10. ^ J. Brixius, p. 36, 146. Lictifredus joined the Obedience of Anacletus II in 1130, and was replaced by Matthaeus of the Obedience of Innocent II (1130–1133).
  11. ^ Brixius, pp. 66, 146.
  12. ^ C. Eubel, Hierarchia catholica, 2nd ed. (Münster: Typ. Lib. Regensbergianae 1913) I, pp. 3, note 1, no. 23; 48. Gregorius Crescenzi had earlier been Cardinal deacon of S. Maria in Aquiro (1188–1202).
  13. ^ Pierre de la Chapelle Taillefert, bishop of Toulouse. Eubel I, p. 48.
  14. ^ Nicolaus was promoted Cardinal Bishop of Tusculum (1361–1368). Eubel I, pp. 38, 48.
  15. ^ Eubel I, pp. 28, no. 24; 48.
  16. ^ Schaumberg was bishop of Augsburg. Eubel II, p. 8; p. 36, no. 289; p. 65.
  17. ^ Despuig was archbishop of Monreale in Sicily. He was transferred to the titular church of Santa Sabina on 12 December 1477. Eubel II, pp. 17 no. 5; 65.
  18. ^ Della Rovere was a nephew of Pope Sixtus IV. He died on 1 February 1478. Eubel II, pp. 18 no. 16; 65.
  19. ^ Domenico was the brother of Cristoforo. He was transferred to the church of San Clemente on 13 August 1479. Eubel II, pp. 18 no. 23; 65.
  20. ^ Ferry was transferred to Santa Maria in Domnica. He died on 7 October 1483. Eubel II, pp. 19 no. 26; 65.
  21. ^ Margarit was the ambassador of the king of Castile to the pope. On 17 March 1484, Margarit was transferred to the church of Santa Balbina. He died on 21 November 1484. Eubel II, pp. 19 no. 31; 65.
  22. ^ Eubel II, pp. 19 no. 29; 65.
  23. ^ Eubel II, pp. 22 no. 10; 65.
  24. ^ Serra was transferred to the church of San Clemente on 28 June 1502. Eubel II, pp. 24 no. 25; 65.
  25. ^ Ferrero was transferred to the church of Santi Sergio e Bacco al Foro Romano on 17 December 1505. He died in 1510. Eubel II, pp. 24 no. 34; 65. Eubel III, p. 71.
  26. ^ Ferrero: Eubel III, pp. 10 no. 8; 71.
  27. ^ De Prie was transferred to the titular church of Santa Sabina on 17 March 1511. Eubel III, pp. 11 no. 15; 71.
  28. ^ Del Monte was transferred to the titular church of Santa Prassede on 14 July 1514. Eubel III, pp. 12 no. 20; 71.
  29. ^ Eubel III, pp. 15 no. 9; 71.
  30. ^ Grimani was transferred to the titular church of San Marcello al Corso on 12 November 1532. Eubel III, pp. 19 no. 5; 71.
  31. ^ Merino was transferred to the titular church of Santi Giovanni e Paolo al Celio on 5 September 1534. Eubel III, pp. 21 no. 28; 71.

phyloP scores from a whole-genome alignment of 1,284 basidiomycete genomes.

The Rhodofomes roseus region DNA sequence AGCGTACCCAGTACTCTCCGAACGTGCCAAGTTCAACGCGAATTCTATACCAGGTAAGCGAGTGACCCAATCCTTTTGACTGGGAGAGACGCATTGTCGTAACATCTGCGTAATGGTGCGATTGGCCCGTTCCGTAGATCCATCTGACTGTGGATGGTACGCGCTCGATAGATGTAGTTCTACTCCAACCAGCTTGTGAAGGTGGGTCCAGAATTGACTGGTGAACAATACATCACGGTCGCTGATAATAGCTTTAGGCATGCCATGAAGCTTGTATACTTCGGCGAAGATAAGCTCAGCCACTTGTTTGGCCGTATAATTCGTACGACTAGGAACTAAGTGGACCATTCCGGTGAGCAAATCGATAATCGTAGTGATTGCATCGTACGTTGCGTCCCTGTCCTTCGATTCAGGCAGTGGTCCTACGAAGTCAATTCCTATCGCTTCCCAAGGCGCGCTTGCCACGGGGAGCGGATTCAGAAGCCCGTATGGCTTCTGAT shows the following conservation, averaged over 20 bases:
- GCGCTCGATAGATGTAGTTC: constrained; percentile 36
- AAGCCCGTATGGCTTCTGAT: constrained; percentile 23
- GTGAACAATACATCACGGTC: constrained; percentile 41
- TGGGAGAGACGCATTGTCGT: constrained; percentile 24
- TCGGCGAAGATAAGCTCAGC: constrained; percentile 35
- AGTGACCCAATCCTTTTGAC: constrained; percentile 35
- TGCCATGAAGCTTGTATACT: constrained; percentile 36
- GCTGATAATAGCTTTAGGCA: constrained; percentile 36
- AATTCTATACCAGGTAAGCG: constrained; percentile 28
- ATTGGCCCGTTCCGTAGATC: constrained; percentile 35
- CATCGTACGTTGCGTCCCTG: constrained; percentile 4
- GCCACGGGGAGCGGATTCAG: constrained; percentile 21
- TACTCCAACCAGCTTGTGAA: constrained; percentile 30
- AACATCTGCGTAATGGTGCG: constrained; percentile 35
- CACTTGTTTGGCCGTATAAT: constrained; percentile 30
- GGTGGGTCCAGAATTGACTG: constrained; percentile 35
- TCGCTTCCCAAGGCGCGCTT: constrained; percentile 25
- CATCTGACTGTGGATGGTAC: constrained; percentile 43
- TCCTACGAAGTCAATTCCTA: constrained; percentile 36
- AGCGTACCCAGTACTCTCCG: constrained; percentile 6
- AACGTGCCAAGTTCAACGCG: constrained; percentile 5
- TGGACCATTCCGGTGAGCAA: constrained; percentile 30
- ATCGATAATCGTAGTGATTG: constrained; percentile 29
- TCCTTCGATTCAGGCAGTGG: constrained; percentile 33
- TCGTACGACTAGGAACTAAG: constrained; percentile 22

32. ^ Fisher, who was imprisoned in the Tower of London, was named cardinal on 31 May 1535, and died on 22 June 1535. Eubel III, pp. 24 no. 6; 71.
  33. ^ Contarini was transferred to the titular church of Santa Balbina on 15 January 1537. Eubel III, pp. 24 no. 8; 71.
  34. ^ Eubel III, pp. 24 no. 11; 31; 71.
  35. ^ Morone was transferred to the titular church of San Stefano on 25 February 1549. Eubel III, pp. 27 no. 40; 71.
  36. ^ Ferrero died on 14 August 1549. Eubel III, pp. 31 no. 70; 71.
  37. ^ Ricci: Eubel III, pp. 32 no. 6; 71.
  38. ^ Pisani was transferred to the titular church of San Marco on 2 June 1568. Eubel III, pp. 40 no. 29; 71.
  39. ^ Cornaro was transferred to the titular church of San Clemente on 9 February 1569. Eubel III, pp. 33 no. 15; 71.
  40. ^ Cervantes was appointed on 9 June, and transferred on 16 June to San Martino ai Monti. Eubel III, pp. 44 no. 7; 71.
  41. ^ Cesi: Eubel III, pp. 44 no. 9; 71.
  42. ^ 14 January to 20 April 1587. Eubel III, pp. 51 no. 14; 71.
  43. ^ Eubel III, pp. 52 no. 20; 71.
  44. ^ Bräuer, p. 121.
  45. ^ Bräuer, p. 130.
  46. ^ Bräuer, p. 153.
  47. ^ Bräuer, p. 193.
  48. ^ Bräuer, p. 223.
  49. ^ Bräuer, p. 261.
  50. ^ Bräuer, p. 287.
  51. ^ Bräuer, p. 313.
  52. ^ Bräuer, p. 331.
  53. ^ Bräuer, p. 379.
  54. ^ Bräuer, p. 566.

BibliographyEdit

  • Armellini, Mariano (1891). Le chiese di Roma dal secolo IV al XIX (in Italian). Roma: Edizioni del Pasquino. pp. 187–189.
  • Bräuer, Martin (2014). Handbuch der Kardinäle: 1846-2012 (in German). Berlin: De Gruyter. ISBN 978-3-11-026947-5.
  • Eubel, Conradus, ed. (1913). Hierarchia catholica (in Latin). Vol. Tomus 1 (second ed.). Münster: Libreria Regensbergiana. (in Latin)
  • Eubel, Conradus, ed. (1914). Hierarchia catholica (in Latin). Vol. Tomus 2 (second ed.). Münster: Libreria Regensbergiana.
  • Gulik, Guilelmus (1923). Eubel, Conradus (ed.). Hierarchia catholica (in Latin). Vol. Tomus 3 (second ed.). Münster: Libreria Regensbergiana.
  • Forcella, Vencenzo (1877). Le inscrizioni delle chiese e d'altri edifici di Roma Volume XI (Roma: L. Cecchini 1877). (in Latin and Italian)
  • Gauchat, Patritius (Patrice) (1935). Hierarchia catholica. Vol. Tomus IV (1592-1667). Münster: Libraria Regensbergiana.
  • Krautheimer, Richard; Spencer Corbett; Volfango Frankl (1970). Corpus basilicarum Christianarum Romae: Le basiliche cristiane antiche di Roma. Monumenti di antichità cristiana : ser. 2, v. 2. Citta del Vaticano: Pontificio istituto di archeologia cristiana. pp. 313 ff.

External linksEdit